Nigeria loses N80 billion annually due to road accidents, the Minister of Health, Isaac Adewole, said in Friday.
Mr. Adewole who made this known at a handover ceremony of 31 ambulances donated by the Japanese Government in Abuja, said Nigeria was among countries with the highest rates of vehicle accidents globally.
“As a matter of concern, next to Boko Haram Insurgency, road crash is the second highest source of violent death in Nigeria.
“According to FRSC reports, Nigeria is among the countries with the highest road accident rates in the world, having 5,400 deaths in 12,077 road crashes in 2015 and 18,353 people injured in road crashes between 2009 and 2013.
“According to WHO report in 2015, one in every four road crash deaths in Africa occur in Nigeria, having a higher death toll than malaria.
“Also, Nigeria loses about N80 billion annually to road accidents,’’ he said.
The minister said the donation of the ambulances was the outcome of a Memorandum of Understanding both parties signed in September 2016.
He added that the ambulances donated by the Japanese government would support the Federal government’s policy on emergency medical services, developed in 2016 in response to the trend of road accidents.
Mr. Adewole further said that the ambulances were to be distributed to selected tertiary health institutions in each state of the country.
“This move by the Japanese government has provided the opportunity to strengthen greater collaboration and partnership between our two countries.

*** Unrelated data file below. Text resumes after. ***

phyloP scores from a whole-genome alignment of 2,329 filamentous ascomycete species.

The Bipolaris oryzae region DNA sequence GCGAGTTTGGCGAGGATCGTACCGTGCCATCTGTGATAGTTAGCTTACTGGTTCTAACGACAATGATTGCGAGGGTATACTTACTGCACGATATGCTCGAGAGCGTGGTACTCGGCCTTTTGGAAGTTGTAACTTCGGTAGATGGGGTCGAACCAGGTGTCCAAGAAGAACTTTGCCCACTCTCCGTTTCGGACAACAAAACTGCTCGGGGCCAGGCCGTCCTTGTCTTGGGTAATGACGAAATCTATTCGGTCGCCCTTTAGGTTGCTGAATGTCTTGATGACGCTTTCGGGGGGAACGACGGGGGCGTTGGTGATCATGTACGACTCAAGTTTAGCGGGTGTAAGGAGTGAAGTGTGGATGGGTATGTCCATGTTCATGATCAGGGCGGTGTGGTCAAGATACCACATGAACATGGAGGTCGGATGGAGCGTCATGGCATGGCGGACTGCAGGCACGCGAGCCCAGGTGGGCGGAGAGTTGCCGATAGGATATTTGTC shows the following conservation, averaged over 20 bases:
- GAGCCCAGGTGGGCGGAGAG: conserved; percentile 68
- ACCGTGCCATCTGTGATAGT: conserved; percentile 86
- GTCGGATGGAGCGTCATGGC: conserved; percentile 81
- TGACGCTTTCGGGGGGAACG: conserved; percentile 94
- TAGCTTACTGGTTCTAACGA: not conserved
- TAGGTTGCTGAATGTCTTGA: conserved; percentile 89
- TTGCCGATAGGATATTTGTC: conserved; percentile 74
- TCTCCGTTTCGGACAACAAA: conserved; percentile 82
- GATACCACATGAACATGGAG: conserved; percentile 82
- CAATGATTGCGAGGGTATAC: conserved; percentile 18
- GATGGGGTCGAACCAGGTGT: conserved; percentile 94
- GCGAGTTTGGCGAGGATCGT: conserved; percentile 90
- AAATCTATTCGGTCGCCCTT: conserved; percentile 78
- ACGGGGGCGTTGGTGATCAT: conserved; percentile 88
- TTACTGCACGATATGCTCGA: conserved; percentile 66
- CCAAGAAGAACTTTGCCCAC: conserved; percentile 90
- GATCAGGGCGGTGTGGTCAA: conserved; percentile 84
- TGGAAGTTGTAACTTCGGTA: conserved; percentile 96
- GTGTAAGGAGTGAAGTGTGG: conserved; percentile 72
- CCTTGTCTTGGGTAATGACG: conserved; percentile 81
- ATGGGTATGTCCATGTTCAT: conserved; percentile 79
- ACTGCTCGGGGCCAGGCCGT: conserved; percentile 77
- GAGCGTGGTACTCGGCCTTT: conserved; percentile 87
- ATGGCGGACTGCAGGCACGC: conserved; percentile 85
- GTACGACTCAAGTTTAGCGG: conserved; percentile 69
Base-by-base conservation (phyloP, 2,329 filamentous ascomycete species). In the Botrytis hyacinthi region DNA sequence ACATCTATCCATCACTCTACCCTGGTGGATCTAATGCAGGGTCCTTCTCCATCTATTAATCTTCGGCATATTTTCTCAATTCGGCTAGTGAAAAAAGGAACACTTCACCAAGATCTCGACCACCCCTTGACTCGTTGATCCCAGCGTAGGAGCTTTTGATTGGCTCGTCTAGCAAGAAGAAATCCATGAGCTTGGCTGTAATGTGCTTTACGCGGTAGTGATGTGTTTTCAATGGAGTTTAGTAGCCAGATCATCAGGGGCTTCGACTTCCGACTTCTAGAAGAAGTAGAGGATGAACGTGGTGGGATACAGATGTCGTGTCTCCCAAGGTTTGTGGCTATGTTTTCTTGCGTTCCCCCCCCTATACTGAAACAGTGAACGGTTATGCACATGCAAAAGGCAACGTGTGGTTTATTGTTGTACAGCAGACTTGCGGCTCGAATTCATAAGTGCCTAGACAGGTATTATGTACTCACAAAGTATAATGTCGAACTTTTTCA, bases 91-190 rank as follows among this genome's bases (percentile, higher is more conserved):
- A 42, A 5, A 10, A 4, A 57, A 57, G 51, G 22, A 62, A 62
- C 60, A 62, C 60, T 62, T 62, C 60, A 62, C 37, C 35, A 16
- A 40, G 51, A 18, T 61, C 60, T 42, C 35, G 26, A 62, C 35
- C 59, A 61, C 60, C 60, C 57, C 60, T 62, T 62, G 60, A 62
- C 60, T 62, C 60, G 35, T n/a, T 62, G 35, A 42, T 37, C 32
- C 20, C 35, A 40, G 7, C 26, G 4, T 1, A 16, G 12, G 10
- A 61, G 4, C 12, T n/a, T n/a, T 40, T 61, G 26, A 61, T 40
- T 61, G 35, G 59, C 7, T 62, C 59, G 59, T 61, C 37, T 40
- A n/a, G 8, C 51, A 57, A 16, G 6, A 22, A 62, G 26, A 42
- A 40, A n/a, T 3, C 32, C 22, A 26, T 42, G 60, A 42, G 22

“This gesture will contribute immensely in supporting the Federal Government’s efforts in strengthening the National Emergency Response Programme of the Federal Ministry of Health.”
In his address, Japanese Ambassador to Nigeria, Sadanobu Kusaoke, said health was among the top priorities of Japan’s relations with Nigeria.
Kusaoke said that the ambulances were part of a series of Japan’s aid project to Nigeria’s health sector.
“Through our Grant Assistance for Grassroots Human Security Projects, the Japanese Embassy, in partnership with local NGOs, has been providing various primarily health care facilities for rural communities.
“We have also supplied advanced medical equipment for secondary health centres; another support is scholarship programmes for undergraduate medical students for training in Japan.
“”These ambulances are the latest example of a series of our aid projects in the health sector.”
He said the ceremony marked the delivery of the first batch of 31 ambulances in health centres in the country.
Naija247news reports that the remaining 12 ambulances would be handed over in 2018.
The ambulances would be delivered to 15 teaching hospitals and 13 Federal Medical Centres in the country.